Tech­nol­ogy and Moral­ity

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Moral­ity is a per­sonal set of be­liefs, and you could say that it’s the core of who we are as in­di­vid­u­als. Ethics is ex­pressed in terms of the ex­pec­ta­tions and the sanc­tions that are de­fined and en­forced by a cer­tain cul­ture and so­ci­ety.

What’s com­pletely con­found­ing to­day is that the world has never been so in­ter­con­nected, but what we for­get is that the eth­i­cal po­si­tions or de­ci­sions or ex­pec­ta­tions oc­cur within a given pe­riod of time in a cer­tain cul­tural silo. That is why many of us are com­pletely dis­con­certed by what we think is so ob­vi­ously right and wrong when other peo­ple don’t be­lieve that. Quite hon­estly, the book that I’ve writ­ten was the re­sult of liv­ing in China for a pe­riod of time…and they are sim­ply op­er­at­ing with a dif­fer­ent set of mo­ral val­ues.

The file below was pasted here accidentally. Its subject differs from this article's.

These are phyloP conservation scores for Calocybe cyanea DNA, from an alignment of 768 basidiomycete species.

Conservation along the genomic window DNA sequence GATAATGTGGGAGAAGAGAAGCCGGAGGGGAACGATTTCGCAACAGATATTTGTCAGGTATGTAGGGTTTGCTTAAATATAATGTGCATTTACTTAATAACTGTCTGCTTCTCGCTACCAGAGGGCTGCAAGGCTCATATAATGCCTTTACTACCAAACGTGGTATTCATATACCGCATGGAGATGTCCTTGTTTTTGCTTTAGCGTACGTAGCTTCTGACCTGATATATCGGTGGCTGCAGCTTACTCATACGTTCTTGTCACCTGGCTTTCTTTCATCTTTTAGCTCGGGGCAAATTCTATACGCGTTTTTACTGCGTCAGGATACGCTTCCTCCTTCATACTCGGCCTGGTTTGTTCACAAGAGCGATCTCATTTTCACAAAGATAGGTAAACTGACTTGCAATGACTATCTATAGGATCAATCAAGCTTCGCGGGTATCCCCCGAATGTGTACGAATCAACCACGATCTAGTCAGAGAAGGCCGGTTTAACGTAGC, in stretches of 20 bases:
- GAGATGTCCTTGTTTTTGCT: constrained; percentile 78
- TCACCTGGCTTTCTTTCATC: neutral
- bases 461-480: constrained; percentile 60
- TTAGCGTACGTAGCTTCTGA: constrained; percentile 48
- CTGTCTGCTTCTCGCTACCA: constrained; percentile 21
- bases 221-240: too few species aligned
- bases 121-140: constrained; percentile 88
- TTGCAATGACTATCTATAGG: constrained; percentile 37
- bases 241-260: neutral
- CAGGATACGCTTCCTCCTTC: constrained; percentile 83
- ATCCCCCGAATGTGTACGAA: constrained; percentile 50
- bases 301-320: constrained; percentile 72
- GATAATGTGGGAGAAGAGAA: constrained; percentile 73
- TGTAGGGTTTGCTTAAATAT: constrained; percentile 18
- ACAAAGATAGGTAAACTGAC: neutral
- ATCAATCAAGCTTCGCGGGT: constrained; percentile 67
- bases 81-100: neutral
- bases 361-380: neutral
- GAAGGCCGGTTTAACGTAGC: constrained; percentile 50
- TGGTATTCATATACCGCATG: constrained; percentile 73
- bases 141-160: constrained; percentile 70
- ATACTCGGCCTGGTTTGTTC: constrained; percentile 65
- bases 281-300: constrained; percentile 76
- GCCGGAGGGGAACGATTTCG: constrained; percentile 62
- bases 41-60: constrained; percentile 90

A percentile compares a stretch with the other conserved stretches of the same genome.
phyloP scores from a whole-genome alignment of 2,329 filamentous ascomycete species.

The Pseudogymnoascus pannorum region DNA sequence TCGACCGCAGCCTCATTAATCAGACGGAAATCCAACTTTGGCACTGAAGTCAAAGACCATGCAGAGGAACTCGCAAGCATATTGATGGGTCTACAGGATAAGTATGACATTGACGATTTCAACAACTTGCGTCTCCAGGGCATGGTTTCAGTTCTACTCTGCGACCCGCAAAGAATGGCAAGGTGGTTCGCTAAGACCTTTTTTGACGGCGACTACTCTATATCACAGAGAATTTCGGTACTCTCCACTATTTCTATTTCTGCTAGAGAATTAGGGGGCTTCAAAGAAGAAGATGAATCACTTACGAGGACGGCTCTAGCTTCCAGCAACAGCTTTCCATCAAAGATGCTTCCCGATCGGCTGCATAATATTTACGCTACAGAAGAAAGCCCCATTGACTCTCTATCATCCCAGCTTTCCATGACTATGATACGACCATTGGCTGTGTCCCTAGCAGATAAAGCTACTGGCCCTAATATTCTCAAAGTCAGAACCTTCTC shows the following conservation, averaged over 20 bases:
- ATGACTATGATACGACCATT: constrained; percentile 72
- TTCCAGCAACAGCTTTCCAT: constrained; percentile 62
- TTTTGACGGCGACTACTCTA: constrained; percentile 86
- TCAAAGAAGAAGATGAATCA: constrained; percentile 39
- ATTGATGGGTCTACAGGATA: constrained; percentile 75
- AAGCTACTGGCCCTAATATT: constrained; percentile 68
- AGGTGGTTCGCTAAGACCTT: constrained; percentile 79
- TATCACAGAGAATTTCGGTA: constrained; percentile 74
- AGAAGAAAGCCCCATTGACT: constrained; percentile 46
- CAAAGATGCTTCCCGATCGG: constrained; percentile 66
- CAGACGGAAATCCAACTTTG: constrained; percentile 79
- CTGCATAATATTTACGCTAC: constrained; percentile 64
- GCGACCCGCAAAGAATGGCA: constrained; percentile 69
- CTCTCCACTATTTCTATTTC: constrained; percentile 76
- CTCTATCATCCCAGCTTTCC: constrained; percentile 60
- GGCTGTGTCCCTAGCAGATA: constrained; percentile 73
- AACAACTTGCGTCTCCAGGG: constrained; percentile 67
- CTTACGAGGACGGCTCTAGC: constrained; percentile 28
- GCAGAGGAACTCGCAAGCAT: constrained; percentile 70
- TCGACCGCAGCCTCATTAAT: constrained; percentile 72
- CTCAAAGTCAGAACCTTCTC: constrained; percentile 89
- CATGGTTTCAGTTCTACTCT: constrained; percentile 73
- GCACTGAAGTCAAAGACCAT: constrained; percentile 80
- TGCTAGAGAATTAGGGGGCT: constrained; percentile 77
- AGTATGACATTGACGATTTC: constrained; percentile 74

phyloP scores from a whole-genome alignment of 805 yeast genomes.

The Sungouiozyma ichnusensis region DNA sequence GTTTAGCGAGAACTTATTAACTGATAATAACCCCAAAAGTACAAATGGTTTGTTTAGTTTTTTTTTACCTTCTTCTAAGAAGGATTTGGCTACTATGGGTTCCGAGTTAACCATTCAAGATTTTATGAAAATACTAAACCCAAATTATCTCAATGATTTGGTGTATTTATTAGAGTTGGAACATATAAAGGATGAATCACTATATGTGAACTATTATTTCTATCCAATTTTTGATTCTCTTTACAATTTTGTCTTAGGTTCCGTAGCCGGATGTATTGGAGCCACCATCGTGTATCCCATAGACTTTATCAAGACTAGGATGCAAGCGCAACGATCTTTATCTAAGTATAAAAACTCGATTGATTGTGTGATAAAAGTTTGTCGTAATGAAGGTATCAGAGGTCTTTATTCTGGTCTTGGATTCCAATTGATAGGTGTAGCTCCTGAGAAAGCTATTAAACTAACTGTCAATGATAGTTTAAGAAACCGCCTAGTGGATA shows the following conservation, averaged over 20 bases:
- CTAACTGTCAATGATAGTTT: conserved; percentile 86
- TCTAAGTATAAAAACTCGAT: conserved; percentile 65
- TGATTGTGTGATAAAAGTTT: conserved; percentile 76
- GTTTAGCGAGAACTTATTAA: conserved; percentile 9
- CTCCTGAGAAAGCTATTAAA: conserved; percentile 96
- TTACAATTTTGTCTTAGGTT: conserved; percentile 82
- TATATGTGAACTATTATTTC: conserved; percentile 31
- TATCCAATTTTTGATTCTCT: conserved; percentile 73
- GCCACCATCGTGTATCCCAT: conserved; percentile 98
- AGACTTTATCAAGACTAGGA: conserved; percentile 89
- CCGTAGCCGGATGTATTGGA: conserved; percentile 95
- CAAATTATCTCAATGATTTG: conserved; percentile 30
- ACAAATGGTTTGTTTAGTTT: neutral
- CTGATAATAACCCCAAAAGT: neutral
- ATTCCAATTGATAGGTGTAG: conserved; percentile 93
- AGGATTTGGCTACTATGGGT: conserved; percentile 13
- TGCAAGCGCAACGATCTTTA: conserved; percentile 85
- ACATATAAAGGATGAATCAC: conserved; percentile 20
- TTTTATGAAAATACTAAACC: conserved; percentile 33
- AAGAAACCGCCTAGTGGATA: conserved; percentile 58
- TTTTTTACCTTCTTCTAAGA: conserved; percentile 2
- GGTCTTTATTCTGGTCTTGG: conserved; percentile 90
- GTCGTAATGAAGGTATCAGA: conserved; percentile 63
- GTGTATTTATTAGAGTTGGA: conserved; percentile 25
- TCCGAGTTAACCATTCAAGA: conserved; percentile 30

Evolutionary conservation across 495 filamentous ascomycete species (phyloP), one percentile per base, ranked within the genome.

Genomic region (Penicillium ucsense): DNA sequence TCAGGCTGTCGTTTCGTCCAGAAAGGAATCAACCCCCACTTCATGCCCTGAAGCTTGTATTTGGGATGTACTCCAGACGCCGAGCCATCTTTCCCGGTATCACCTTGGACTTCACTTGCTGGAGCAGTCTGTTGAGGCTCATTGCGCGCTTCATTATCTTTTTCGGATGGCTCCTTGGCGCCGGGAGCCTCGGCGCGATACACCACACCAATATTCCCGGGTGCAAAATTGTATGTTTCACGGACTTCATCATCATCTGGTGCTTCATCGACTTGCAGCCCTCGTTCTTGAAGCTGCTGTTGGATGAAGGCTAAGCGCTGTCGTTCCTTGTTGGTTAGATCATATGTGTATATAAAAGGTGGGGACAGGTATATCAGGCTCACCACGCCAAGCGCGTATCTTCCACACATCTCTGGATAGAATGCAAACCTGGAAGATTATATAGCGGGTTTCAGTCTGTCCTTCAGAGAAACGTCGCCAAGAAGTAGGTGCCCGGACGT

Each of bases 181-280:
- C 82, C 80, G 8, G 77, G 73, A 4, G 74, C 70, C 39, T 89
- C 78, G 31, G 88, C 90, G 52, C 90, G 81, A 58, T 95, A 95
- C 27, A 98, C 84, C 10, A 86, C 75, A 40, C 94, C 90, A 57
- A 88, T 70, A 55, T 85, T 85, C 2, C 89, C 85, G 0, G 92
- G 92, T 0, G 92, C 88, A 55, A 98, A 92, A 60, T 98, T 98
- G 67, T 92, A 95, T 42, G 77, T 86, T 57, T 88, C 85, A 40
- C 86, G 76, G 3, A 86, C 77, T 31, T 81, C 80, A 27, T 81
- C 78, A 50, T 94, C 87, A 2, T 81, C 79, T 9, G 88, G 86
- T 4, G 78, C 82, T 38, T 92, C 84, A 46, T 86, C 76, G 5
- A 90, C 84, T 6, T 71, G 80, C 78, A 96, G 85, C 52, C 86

Thep­er­spec­tiveis­no­tone­from a Judeo-Chris­tian sense of righ­tand­wrong.They’re­far­more philo­soph­i­cal and don’t be­lieve that there’s any one way of be­in­gright, and there are very few ways of be­ing wrong.… A busi­ness con­tract be­comes ex­treme­ly­vague­an­damor­phou­se­ven af­ter you’ve signed it be­cause there’s a be­lief that it’s a con­tin­u­a­tion of a di­a­logue and not the cul­mi­na­tion of one.

Thisled­me­to­con­tem­plate­whether my own val­ues were at all ger­mane or ap­pli­ca­ble any longer in the US, as an Amer­i­can. I ex­plored that ques­tion with a va­ri­ety of other peo­ple in terms of the mo­ral choices they’ve made. Some of them have up­held the mo­ral sta­tus quo, oth­ers have been de­fi­ant.

From “Tech­nol­ogy and the De­cline of Moral­ity”

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